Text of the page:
It rips up floors, it knocks down walls
They tell me it’s the reason that Niagara Falls
It even made Gibraltar rock
It’s not the kind of thing a mockingbird can mock
The day it hit in old Bombay
A Hindu couldn’t charm a snake away
They say in French, in Greek and Dutch
The boogie wasn’t boogie ‘til it got the Carmen touch!

I can’t reveal
The way I feel
I love so much
The Carmen touch

Knew a fellow, a cat named Red
Played fine piano but they shot him dead
Red deserved it, the such and such
He bluffed off boogie with the Carmen touch

What brings saucers around from Mars?
And what makes Masons keep their Mason jars?
What makes babies cry out so much?

They want their boogie with the Carmen touch

Wednesday, November 9, 2016

Pop-era: songs lifted from opera – Part 1, The Hits

Elvis getting ready to sing a song written in 1784.
“So many of the melodies of well-known popular songs were actually written by the Great Masters,” intones actor John Williams (best known as the “second Mr. French” on the sitcom Family Affair) in the long-running 1971 TV ad flogging a cut-rate Columbia House collection of classical excerpts, “120 Music Masterpieces.” He cited such tunes as “Our Love,” “Full Moon and Empty Arms,” and “Tonight We Love.” None of which are particularly remembered today.


What’s so bad about being popular? Nothing, nothing really. Opera is often derided for being antiquated, irrelevant, and economically inaccessible – but I notice a lot of it in car commercials. In fact, there are about a dozen arias that need time-outs right now1.

Sometimes operas inspire reworkings. Rent is La Boheme, Elton John and Tim Rice wrote a new Aida in 1998, and a substantial part of the legacy of Andrew Lloyd Webber is recycled. Smokey Robinson’s lyrics for the 1970 hit “Tears of a Clown” mine the content of “Vesti la giubba,” but the music is original. Likewise, the standard “Poor Butterfly,” composed in 1916 by Raymond Hubbell and John Golden, outlines the plot of Puccini’s Madama Butterfly, but doesn’t use its music save for a few bars in the instrumental bridge.

Few of the most familiar tunes from opera have been appropriated for modern songs. Of those few, fewer still ever cracked the charts. Here are four top pop-eratic numbers:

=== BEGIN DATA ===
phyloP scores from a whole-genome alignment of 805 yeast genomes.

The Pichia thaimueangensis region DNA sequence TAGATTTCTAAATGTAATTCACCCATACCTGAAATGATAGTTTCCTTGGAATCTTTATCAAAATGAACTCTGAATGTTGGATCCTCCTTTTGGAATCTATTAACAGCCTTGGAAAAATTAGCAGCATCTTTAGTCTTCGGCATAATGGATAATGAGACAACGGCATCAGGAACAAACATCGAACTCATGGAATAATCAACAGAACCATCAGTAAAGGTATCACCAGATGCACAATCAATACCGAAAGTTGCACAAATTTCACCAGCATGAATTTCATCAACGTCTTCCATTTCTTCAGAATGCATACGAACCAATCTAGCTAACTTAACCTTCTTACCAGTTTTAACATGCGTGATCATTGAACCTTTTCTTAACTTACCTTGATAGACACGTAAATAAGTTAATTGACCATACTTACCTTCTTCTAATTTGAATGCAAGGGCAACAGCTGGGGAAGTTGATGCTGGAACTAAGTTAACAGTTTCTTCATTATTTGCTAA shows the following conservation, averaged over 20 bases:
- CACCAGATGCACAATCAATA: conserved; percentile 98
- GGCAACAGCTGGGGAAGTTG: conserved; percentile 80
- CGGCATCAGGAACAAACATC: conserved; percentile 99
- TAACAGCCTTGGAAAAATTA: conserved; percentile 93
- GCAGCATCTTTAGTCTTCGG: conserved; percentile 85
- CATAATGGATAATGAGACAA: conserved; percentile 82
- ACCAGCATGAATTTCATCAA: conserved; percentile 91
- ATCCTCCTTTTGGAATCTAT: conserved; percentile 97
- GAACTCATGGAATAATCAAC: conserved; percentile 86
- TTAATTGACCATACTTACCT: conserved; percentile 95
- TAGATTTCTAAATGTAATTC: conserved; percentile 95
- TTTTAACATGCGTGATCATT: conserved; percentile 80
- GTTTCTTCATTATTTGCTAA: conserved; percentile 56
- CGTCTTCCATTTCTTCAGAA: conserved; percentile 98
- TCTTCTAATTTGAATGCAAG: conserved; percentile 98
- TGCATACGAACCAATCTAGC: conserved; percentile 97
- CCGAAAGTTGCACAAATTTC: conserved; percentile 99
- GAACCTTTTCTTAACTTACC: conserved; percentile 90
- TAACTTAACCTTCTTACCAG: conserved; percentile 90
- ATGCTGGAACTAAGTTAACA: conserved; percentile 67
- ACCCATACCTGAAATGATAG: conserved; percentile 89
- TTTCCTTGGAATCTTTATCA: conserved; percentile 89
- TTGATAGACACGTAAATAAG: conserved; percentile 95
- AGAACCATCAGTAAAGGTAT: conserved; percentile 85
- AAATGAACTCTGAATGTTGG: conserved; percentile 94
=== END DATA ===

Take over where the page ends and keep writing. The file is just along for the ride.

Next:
“Alabama Song,” Hauptmann/Weill, The Rise and Fall of the City of Mahagonny, 1925/1930
 “(The Ballad of) Mack the Knife,” Brecht/Weill, AKA “Die Moritat von Mackie Messer,” The Threepenny Opera, 1928

The only opera songs to ever make the U.S. charts without substantial change were written by Kurt Weill, who could produce avant-garde work with one hand and pop hits (“September Song,” “Speak Low”) with the other. Elisabeth Hauptmann wrote the lyrics for “Alabama” for Bertolt Brecht, in English, in 1925; Brecht incorporated it into his Mahagonny five years later without crediting her. That the grim, sardonic lyrics appealed to post-WWII American listeners is surprising.

Both songs have accumulated lots of covers. The tragic and cynical “Alabama Song” received scorching interpretations by the Doors and David Bowie; the best version, very hard to find, is sung by Joe Frazier on the Chad Mitchell Trio’s 1964 Slightly Irreverent album.



The success of “Mack the Knife” is attributable to American composer Marc Blitzstein, who translated and staged Threepenny Opera in New York in 1954, a production which ran for years in the West Village. Weill’s wife Lottie Lenya covered it with Louis Armstrong in 1956, and so did many others. Bobby Darin’s 1959 hit version is modeled closely on Armstrong’s. The song is so popular it was hijacked for commercial purposes by McDonald’s in the 1980s.




“Can’t Help Falling in Love,” sung by Elvis Presley, written by Hugo Peretti, Luigi Creatore, George David Weiss, 1961; AKA “Plaisir d’amour,” Jean-Paul-Egide Martini, 1784

The tune (not from an opera, but by an operatic composer) is so appealing that it was covered by many artists before the King of Rock and Roll came along.





“Stranger in Paradise,” written by Robert Wright, George Forrest, 1953; AKA “The Gliding Dance of the Maidens” from the Polovtsian Dances, Prince Igor, Borodin, 1890

This song is from the hit 1953 musical Kismet, the songs of which are largely Borodin. Nonetheless, this song was a huge hit, covered most memorably by Tony Bennett – and even as a surf-rock instrumental by The Ventures, both as “The Stranger” and “Ten Seconds to Heaven.”